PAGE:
The current status of achieving SDG 3 in Sri Lanka was reported in the recent review by the Government of Sri Lanka. The maternal, under five, and neonatal mortality rates (34 per 100,000 live births, 10 per 1,000 live births, 5.8 per 1,000 live births respectively) in Sri Lanka are well below the SDG targets (Targets 3.1 and 3.2). Three key areas require immediate attention in the health sector under SDG 3 targets with the help of other cross-cutting sectors (VNR 2018): a. the communicable disease such as dengue needs support from environmental sector, b. non-communicable diseases such as cardiovascular diseases and chronic kidney diseases of unknown aetiology (CKDu) require attention from sectors such as environment and water, c. deaths and injuries from road accidents needs support from the transportation and urban planning sectors. For road accidents, in 2018 alone, 3,164 were killed due to road accidents including 1,211 riders, 930 pedestrians, and 423 passengers (Dailymirror 2019). In 2019, 78,260 suspected dengue cases were reported to the Epidemiology Unit, Ministry of Health from all over the island. The trend shows, approximately 46 % of dengue cases were reported from the Western province and dengue cases were mostly reported in many large cities and urban areas in Sri Lanka. The incidences of CKDu in Sri Lanka has been reported to be doubling every four to five years and  currently more than 150,000 people are affected and 3% of those affected are died annually (Wimalawansa, 2015, kafle 2019)

In Sri Lanka, the entire population is covered by public health system (target 3.8). However, the estate sector still lacks behind with sufficient health care systems compared to other urban and rural areas in the country. The effective management of health care facilities and the improvement of health care standards to avoid overcrowding has been identified as an important challenge in Sri Lanka. This necessitates an important potential contribution of Engineers to the health sector is to provide infrastructure and technological support to make the health system accessible to all population, particularly to the marginalised population. The contribution of Engineers can also involve in introducing innovative technologies for improving public health at the community level and advancing medical facilities available at different health care systems from primary to tertiary health care facilities. There has been wider scope for integrating many information and communication technology platforms in the health sector.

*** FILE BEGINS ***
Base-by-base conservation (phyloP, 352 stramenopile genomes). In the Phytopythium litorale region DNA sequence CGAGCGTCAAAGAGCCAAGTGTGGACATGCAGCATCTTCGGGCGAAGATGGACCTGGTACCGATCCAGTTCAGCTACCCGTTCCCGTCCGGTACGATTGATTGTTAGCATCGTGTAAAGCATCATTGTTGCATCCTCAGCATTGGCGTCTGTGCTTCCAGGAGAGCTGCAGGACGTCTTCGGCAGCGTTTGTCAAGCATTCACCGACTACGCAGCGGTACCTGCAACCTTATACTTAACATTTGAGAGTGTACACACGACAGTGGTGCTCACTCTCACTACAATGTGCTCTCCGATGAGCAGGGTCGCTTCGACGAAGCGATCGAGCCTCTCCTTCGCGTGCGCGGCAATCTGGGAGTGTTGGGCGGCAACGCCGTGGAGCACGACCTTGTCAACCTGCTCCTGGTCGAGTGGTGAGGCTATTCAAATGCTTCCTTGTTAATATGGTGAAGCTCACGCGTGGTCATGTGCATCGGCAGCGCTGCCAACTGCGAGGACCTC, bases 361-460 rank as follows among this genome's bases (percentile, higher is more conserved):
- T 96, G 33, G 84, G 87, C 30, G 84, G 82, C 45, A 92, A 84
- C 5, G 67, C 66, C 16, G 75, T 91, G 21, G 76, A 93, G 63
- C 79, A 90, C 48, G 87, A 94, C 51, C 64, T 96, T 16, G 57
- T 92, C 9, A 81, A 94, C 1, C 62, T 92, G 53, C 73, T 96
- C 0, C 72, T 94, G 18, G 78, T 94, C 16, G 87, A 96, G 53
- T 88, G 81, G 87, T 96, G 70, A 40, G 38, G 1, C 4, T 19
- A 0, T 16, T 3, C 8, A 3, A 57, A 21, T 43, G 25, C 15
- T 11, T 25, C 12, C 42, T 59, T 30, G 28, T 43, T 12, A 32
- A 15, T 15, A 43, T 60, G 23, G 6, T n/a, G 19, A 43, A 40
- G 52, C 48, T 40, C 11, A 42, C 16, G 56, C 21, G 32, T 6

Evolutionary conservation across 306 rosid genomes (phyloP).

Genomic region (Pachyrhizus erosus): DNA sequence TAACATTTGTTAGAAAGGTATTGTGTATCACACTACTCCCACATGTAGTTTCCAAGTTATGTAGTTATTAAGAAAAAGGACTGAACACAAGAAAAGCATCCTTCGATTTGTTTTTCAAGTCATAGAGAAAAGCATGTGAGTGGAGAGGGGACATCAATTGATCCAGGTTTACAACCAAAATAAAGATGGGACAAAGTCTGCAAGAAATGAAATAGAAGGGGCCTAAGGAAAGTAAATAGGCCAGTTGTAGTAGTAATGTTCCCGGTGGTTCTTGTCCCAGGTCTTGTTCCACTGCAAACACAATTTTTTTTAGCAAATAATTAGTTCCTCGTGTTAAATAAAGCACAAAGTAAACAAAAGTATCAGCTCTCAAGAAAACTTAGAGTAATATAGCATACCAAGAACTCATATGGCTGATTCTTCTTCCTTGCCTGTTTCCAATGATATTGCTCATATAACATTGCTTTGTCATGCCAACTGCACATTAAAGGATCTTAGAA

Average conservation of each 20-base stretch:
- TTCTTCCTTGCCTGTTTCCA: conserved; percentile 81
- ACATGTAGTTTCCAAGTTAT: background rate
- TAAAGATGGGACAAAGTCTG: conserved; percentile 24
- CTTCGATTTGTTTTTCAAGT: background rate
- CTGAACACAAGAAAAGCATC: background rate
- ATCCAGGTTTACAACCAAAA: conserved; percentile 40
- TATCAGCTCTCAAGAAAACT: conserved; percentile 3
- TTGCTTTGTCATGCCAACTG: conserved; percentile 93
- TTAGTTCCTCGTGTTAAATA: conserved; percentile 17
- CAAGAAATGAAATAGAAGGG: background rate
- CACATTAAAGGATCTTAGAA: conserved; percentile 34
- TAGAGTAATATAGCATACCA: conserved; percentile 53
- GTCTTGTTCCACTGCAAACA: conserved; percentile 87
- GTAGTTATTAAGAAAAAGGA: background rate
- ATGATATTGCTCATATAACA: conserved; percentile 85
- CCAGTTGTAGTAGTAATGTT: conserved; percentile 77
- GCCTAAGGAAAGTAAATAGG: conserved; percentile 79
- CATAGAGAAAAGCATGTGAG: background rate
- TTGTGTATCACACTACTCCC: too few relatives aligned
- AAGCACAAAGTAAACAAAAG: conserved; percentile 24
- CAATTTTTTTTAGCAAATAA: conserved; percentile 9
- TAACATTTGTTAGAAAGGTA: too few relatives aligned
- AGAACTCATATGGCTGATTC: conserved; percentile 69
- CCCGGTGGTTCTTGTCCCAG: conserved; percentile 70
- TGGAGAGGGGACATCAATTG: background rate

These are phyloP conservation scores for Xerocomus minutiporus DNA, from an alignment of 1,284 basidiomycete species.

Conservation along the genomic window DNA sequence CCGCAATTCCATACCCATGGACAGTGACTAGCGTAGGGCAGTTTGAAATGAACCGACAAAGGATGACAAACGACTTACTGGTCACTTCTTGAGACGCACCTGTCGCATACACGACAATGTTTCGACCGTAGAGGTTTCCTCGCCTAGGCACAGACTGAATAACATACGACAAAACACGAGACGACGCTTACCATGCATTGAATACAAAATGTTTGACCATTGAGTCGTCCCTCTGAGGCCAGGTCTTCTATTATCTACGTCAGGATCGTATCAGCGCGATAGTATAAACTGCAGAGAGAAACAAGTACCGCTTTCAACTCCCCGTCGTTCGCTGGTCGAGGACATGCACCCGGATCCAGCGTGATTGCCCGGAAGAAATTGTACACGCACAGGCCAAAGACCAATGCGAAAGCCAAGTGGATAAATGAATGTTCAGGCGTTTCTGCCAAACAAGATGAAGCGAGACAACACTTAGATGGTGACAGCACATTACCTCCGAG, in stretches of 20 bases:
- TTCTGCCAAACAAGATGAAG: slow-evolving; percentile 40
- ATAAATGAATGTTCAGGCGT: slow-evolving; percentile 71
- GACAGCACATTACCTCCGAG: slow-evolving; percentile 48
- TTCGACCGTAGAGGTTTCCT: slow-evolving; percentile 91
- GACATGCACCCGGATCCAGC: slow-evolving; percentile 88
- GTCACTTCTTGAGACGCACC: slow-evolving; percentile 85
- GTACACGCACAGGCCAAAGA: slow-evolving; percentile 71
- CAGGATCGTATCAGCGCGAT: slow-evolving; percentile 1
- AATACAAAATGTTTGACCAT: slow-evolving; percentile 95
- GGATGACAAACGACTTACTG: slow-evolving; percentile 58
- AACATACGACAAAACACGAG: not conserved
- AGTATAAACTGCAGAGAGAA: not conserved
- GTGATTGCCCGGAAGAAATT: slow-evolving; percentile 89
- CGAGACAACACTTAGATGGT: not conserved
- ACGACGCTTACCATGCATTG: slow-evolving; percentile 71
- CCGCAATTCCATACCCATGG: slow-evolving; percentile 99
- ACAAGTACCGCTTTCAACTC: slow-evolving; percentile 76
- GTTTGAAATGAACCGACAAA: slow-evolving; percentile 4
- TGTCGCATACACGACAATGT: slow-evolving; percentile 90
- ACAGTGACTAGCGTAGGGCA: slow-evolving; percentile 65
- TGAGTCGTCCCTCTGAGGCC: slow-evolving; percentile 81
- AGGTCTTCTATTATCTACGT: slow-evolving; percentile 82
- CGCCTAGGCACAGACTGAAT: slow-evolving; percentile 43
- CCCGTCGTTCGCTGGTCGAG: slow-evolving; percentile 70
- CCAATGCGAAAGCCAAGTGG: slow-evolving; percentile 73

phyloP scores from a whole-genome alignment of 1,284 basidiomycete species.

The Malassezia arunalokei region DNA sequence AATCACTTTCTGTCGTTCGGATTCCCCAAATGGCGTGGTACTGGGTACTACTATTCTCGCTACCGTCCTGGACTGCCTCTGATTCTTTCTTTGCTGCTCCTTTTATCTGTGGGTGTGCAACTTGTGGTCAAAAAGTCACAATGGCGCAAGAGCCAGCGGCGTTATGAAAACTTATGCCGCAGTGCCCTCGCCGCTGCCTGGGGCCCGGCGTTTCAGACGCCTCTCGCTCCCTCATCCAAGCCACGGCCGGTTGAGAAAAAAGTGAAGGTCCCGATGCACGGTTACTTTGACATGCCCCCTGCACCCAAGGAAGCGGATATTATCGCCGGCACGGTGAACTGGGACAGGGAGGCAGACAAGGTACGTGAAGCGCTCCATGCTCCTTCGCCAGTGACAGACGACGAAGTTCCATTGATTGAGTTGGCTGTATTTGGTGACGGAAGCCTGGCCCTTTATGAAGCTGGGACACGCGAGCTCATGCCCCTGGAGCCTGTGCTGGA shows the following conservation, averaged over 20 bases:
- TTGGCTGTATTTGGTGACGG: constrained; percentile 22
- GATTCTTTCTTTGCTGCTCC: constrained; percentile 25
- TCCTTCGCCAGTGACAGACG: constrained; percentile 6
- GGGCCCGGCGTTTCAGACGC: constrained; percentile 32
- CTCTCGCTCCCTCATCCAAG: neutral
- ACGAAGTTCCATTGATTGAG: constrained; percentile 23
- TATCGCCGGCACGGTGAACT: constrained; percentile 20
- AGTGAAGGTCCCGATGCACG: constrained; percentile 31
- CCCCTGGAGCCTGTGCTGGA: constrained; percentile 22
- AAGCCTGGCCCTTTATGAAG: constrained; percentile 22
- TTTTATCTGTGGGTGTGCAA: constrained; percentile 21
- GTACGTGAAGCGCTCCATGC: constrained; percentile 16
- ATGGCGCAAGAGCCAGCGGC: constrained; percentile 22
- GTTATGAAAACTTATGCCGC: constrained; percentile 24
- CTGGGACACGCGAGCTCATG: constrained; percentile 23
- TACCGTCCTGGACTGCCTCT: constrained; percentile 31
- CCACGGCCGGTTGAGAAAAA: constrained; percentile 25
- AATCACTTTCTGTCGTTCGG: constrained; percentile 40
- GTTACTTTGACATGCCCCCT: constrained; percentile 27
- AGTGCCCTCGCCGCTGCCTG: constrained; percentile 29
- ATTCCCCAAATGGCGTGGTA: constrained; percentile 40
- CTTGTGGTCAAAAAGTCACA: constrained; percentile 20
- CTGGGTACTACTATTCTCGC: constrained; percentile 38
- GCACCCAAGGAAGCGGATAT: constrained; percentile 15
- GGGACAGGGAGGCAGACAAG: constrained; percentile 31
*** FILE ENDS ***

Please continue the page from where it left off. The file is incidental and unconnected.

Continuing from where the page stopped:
The achievements of Young Engineers around the World in advancing the UN Sustainable Development Goals produced by World Federation of Engineering Organizations (WFEO) highlight two case studies that advanced SDG 3, both of them were reported to be initiated by two young Engineers. The first project example is installing solar panels to provide electricity to public hospitals which do not have access to electricity. The second project example for the contribution of SDG 3 achievement is to build eco-sanitation facilities including rainwater harvesting system for handwashing and cleaning in hospitals (for more about these projects, refer Although the two examples above highlight an important contribution to the health sector for the marginalised communities in a resource-limited setting, much more advancements can be done to the health sector through innovative technologies in other contexts such as in urban areas, which are increasingly threatened by public health risks and environmental hazards.

In the next issue of digital SLEN, we will continue with the snapshot of SDG 4: Quality education. All SDGs are well connected, and thus require a holistic view to address real development challenges. Until then, let us reflect on SDG 3 – Good Health and Well-being and their implication to Engineering profession. Your comments on how we as Engineers can contribute to achieve SDGs can be posted in the following IESL Facebook page .

Eng. Saja A.A. Majeed
Faculty of Engineering, South Eastern University of Sri Lanka.